A “fone patch” can be as simple as holding a fone to your mouth when you do your session with the client on the other end. I managed to purchase a Gentner SPH 3 from a friend. It is THEE fone patch. you can have the client in your headfones while you do the read the way he wants it. Kinda like ISDN without the session being “live”.
    I have owned a Telos box for years. Yes it’s a big investment, but it has paid for itself many times. I suspect the Pro Tools software will become the standard of the industry… but for right now it’s still ISDN. I use my box several times a month. Usually ISDN sessions net me more income than others.
    I usually send mp3’s at 128 kbps as e mail as long as they are no more than :60. Larger files, or wav or aiff go to my FTP site. I can’t think of one client I’ve sent an actual CD of my audio files to in the past year!
    Larry Wayne

  13. I’m near the point where getting ISDN is becoming important, so the post about Sourcedirect grabbed me. A bit of Googling found this site:
    Although the big version is expensive, seems they have a VST plug-in for $395 (or £200 in real money). Now that’s VERY interesting. Apart from ProTools, it runs on:
    Steinberg Nuendo
    Steinberg Cubase
    Ableton Live
    Adobe Audition 2.0
    Sonar 6
    Even better! I have no connection with this company, by the way, do your own research on the above link. They do have a trial version.
    Tony Reeves

  14. I’ll email mp3 files… but for larger ones, if the client doesn’t have an FTP site, I either upload to my FTP site at… OR Use is a free service for anyone to send files of a certain size. I have a paid membership ($4.99/mo) and can send up to 5 files at once, they stay on for 2 weeks, it emails a link to my client. It also keeps a list of contacts so the client’s email addresses are often already there when I need them. Files up to 2GB allowed.
    They have biz memberships for more money –but I use the $4.99 membership and it’s plenty sufficient for me. And I send some pretty big files! I use it daily!
    Good Luck!

  15. Hi Stephanie
    I rarely find anyone asking for mp3, as a format, as the quality just isn’t there. The file format of choice amongst my clients is .wav, however because of its size ftp is the primary delivery mode. Sometimes, in an emergency or in the event of a technical hitch I’ll simply deliver a large file as a URL link through my server.
    I do however provide both .wav and mp3 formats, as the latter is easily played on any media player and allows my client to quickly assess the quality of the voicework. The former is then used for the final audio mix because of its superior quality.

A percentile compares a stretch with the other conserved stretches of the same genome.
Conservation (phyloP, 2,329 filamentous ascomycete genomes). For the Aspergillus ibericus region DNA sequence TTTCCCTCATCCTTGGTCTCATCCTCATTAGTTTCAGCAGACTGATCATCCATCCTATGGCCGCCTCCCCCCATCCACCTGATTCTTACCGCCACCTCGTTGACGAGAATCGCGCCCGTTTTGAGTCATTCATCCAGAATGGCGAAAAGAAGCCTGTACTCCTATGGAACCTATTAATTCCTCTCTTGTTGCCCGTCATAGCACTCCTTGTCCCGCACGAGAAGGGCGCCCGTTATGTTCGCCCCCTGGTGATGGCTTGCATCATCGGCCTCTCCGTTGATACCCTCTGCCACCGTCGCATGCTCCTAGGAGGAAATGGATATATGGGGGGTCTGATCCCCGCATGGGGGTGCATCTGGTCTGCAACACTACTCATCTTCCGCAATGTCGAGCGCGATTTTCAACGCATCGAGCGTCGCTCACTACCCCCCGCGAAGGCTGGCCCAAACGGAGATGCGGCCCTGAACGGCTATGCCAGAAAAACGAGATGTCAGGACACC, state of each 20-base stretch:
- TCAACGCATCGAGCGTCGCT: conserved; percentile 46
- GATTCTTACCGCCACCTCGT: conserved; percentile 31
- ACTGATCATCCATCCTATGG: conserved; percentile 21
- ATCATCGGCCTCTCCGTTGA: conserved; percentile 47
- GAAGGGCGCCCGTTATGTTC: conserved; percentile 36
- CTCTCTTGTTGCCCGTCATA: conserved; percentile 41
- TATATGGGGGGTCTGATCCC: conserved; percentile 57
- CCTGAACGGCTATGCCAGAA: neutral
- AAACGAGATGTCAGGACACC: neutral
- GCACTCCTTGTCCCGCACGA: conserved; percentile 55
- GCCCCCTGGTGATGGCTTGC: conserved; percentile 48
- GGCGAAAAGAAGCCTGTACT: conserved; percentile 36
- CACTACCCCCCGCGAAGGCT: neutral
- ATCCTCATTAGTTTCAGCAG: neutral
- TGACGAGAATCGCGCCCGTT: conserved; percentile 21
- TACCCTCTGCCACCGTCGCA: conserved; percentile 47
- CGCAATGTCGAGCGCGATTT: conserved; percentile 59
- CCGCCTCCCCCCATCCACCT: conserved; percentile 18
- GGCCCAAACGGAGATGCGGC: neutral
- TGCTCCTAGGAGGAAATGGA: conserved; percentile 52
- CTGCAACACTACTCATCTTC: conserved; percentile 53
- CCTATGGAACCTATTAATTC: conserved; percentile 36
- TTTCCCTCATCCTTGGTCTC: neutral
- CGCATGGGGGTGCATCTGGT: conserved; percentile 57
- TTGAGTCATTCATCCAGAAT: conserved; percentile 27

ISDN is largely antiquated. In 2003, I signed a 4 year contract as the in-house voice for a major cable satellite network. I like to think I got this because they really wanted me that badly, flying me part way across the word to do it for them, but in truth their ISDN costs for out-of-house voices were going through the ceiling and an in-house voice would prove a better deal, being readily available and exclusive.
    As fate would have it, I recently lost that contract as the network opted to once again outsource voicework through the now much more economical .wav files delivered via DigiDelivery, and not ISDN. It allows them a varied choice of voices without the expense of a contracted in-house voice. So although I was employed as cost-effective measure, technology quickly made me cost-prohibitive!
    I’d like to think that after almost half a decade I had become an integral part of the brand but in the final budgetry analysis such sentiment carries little weight.
    Now that I have my own business, I mostly run it from my own home studio exploiting the technology that had levered me out of my contract. Although I’m not using DigiDelivery. As excellent and cool as it is, it is outrageously expensive.
    Anyway, as they say, if you can’t beat them join them!
    ISDN has never been asked for but I have friends in the biz who have the rather expensive technology. They’re my fallback should it ever be needed. Personally, I don’t want it as I can never see it paying for itself.